The Insecure Writer’s Support Group
The question for this month is: When you set out to write a story, do you try to be more original or do you try to give readers what they want?
Writing to Market or Writing From the Heart
My answer to this month’s question is both, depending on the project.
Grendel’s Mother was born from the heart. I gave a female who had no voice in Beowulf—a woman made into a monster—a voice. It was my first book published as an indie publisher.
Two romances, traditionally published in the 90s—were written to market, though my heart was in their locations.
Tomorrow’s Wish for Love, originally published as Tomorrow’s Wishes, is a sweet romance written specifically for Avalon Books who published only to libraries. This book takes place in Grady County, Georgia where I lived for nine years.
Love’s New Beginnings, originally published as New Beginnings, is likewise a sweet romance written for Avalon Books. This book takes place in Calhoun County, Michigan where I was raised and lived currently.
Once I got the rights back, I retitled, revised, and updated them, and gave each a new cover.
Determined Hearts was a book written from my heart, though I had been considering its possible market. It was my second book ever written and it became my first book traditionally sold, published as The Man on the Romance Cover. Once I had the rights back, like the other two romances, I revamped the title, cover, and updated the content.
My cookbook, The Super Simple Easy Basic Cookbook, was born of my lifetime collection of recipes. The bonus of publishing it? Now everyone else had easy access to my recipes…well, for a price.
David & Goliath was truly born of my heart. It’s a book in screenplay format and is a suspense thriller, a category I’m returning to. D&G was one of three scripts I wrote that year.
Miss Mississippi was a script I plotted to market, having researched that I discovered 7 of the top 10 movies—comedies—that year had men in dresses, but then the writing totally came from the heart. That’s the script I optioned and it still gets interest, though now it needs a massive rewrite.
Finding Your Fire & Keeping It Hot was born both of my heart and written to market. The topic is one I talk a lot about: how to find your passion, your purpose, how Universal Laws operate, and the book is based on my journey of these topics. I’ve had people telling me I needed to write the book, so I finally did.
With students, teachers, and other writers telling me that I needed to write my plagiarism how-not-to book, and my grammar and punctuation book, along with other writing craft topics I’ve taught over the years, these will be upcoming non-fiction how-to books…written from the heart but with the consideration to market.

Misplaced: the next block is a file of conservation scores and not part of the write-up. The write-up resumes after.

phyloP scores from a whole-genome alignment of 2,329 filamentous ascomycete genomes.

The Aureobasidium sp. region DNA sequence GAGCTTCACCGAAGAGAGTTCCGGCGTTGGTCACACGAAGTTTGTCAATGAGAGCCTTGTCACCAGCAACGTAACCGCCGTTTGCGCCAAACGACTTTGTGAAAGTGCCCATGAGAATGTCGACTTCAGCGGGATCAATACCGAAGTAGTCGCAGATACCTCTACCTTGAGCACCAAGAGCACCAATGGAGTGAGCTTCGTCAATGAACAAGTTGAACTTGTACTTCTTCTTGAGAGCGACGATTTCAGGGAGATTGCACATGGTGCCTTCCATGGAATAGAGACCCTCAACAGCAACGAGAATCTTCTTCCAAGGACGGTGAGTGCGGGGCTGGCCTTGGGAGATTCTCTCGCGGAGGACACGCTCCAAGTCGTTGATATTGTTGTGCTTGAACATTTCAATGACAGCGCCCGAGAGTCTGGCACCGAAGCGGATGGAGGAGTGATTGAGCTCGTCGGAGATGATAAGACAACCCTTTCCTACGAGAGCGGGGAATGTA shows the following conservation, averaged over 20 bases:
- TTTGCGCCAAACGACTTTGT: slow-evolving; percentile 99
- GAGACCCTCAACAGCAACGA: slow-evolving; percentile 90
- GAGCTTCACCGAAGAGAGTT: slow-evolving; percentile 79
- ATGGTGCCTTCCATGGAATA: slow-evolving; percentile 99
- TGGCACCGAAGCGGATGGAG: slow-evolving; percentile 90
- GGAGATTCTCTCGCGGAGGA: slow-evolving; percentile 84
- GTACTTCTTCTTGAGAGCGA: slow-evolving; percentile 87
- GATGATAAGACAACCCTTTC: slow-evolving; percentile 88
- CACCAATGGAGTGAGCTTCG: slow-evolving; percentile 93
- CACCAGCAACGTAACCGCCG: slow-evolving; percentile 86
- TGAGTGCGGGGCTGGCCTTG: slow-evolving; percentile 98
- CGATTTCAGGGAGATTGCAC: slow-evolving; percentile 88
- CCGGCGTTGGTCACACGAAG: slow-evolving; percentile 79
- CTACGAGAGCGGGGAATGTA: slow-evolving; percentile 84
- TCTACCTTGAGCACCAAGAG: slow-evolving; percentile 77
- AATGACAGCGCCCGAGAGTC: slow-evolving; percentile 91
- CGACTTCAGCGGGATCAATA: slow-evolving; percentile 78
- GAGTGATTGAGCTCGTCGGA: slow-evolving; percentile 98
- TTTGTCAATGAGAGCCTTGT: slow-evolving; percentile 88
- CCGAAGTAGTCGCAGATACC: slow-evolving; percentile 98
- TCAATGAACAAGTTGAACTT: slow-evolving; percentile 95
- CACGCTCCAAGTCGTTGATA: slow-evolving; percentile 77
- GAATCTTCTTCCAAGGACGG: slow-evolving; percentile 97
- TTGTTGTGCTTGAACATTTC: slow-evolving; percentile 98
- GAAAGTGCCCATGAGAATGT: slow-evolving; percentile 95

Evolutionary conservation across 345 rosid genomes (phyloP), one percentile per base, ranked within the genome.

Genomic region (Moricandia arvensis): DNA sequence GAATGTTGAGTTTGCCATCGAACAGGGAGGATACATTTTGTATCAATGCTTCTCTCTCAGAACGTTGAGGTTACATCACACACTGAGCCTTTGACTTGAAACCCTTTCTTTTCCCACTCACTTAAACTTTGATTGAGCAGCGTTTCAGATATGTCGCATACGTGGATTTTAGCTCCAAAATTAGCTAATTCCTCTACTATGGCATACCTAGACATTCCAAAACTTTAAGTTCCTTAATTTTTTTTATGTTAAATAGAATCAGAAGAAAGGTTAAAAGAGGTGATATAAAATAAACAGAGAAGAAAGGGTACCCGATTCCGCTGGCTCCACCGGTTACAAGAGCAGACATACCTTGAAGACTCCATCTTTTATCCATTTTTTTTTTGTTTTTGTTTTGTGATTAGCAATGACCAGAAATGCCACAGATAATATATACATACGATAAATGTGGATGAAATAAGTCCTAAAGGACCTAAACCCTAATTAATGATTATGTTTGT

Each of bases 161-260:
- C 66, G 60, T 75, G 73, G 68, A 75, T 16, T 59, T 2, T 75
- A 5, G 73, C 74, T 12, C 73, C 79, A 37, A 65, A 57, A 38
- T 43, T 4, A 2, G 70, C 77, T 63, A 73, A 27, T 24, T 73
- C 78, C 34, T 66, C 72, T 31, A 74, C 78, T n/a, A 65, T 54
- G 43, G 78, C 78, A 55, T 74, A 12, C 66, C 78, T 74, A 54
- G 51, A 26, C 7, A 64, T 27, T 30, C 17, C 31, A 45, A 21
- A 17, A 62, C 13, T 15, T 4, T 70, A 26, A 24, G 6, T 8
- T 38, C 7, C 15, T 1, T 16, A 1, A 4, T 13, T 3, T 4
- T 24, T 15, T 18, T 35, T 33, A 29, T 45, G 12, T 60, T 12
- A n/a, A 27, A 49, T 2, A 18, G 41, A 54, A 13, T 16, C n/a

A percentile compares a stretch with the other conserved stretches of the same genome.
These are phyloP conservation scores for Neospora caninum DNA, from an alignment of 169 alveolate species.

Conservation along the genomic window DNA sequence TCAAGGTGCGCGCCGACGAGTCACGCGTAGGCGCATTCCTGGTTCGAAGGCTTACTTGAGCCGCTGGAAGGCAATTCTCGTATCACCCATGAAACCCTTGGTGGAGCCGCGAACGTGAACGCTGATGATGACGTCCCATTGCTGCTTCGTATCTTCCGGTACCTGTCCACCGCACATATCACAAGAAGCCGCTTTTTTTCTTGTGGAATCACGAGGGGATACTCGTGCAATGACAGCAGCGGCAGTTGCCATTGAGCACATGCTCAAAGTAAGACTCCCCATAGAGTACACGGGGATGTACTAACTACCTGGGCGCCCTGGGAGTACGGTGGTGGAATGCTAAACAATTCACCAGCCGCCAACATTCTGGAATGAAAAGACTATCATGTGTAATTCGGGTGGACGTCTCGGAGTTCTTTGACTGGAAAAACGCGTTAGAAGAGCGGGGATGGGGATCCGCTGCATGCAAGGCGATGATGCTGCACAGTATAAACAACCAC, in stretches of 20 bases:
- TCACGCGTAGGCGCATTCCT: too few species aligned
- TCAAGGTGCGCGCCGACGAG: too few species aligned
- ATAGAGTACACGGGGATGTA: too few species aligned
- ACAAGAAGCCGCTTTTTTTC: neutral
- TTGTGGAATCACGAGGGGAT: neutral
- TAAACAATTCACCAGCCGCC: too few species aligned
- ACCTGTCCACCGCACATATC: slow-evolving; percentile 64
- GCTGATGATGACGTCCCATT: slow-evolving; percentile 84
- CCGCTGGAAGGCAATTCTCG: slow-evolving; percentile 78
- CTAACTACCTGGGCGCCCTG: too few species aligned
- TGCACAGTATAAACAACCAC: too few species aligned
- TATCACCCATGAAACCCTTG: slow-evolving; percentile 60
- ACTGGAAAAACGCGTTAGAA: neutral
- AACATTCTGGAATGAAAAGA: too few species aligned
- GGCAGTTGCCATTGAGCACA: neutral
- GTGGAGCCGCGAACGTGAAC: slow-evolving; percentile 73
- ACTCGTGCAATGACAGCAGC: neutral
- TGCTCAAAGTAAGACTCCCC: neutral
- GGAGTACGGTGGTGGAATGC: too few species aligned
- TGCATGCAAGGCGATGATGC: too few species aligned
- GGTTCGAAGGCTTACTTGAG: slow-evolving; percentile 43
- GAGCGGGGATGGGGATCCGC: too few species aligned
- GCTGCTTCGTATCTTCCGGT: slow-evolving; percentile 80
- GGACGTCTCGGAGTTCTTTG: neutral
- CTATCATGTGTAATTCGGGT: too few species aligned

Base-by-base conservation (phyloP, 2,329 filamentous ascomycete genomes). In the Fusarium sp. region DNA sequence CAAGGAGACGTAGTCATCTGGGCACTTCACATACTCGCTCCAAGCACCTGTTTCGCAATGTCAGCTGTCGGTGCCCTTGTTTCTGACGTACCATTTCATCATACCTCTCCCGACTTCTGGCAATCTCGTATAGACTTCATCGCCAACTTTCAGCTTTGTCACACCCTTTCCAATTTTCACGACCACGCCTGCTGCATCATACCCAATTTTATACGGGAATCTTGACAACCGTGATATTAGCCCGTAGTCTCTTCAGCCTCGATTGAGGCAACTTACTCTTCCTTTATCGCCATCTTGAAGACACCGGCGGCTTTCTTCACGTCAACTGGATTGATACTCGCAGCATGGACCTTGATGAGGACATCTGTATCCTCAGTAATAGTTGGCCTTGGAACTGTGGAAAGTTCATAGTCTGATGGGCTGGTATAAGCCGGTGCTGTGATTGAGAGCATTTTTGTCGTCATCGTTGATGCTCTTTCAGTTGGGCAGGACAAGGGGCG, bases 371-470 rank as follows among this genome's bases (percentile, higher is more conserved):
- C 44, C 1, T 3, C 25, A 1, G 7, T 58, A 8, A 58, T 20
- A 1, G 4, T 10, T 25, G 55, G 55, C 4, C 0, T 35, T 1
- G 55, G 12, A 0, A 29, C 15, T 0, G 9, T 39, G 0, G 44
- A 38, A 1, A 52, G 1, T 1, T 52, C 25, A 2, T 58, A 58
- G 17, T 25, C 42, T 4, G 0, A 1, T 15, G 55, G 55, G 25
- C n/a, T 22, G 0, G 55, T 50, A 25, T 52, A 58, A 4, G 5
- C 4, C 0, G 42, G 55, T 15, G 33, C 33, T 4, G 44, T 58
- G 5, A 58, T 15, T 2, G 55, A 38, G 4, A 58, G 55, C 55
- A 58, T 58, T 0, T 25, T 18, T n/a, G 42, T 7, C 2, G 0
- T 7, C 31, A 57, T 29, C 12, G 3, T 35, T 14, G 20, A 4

Writing to market is okay, but writing from the heart is the best because I’m fully engaged and interested as much as the readers will be once I publish the book.
Purpose: To share and encourage. Writers can express doubts and concerns without fear of appearing foolish or weak. Those who have been through the fire can offer assistance and guidance. It’s a safe haven for insecure writers of all kinds.
Posting: The first Wednesday of every month is officially Insecure Writer’s Support Group day. Post your thoughts on your own blog. Talk about your doubts and the fears you have conquered. Discuss your struggles and triumphs. Offer a word of encouragement for others who are struggling. Visit others in the group and connect with your fellow writer – aim for a dozen new people each time – and return comments. This group is all about connecting.
It sounds like you have developed a good balance of writing from your heart and for the market. And sometimes you can write from the heart and for the market, as you’ve done for some of your books.
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It took writing a couple books purely for market that made me realize that method wasn’t my path. Writing from the heart first and then to market became my secret methodology as I plotted and characters came to life. 🙂 Thanks for commenting!
Oooooh! I want those How To books in my reference collection. LOVED Grendel’s Mother! So different from other things I’d read and totally engrossing.
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Thanks for being a great fan of Grendel’s Mother. It’s still my favorite story. Those Arrested Pleasures is close!
When we write what we love, it shows. The reader knows. If it happens to be a popular topic/genre, that’s even better. Keep doing what you’re doing, Diana.
Thanks, Diane! I so agree with your statement that the reader knows when we write what we love. Thanks for visiting.
You’ve certainly managed to do both for quite a few books.
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And, I didn’t realize it until writing this blog!!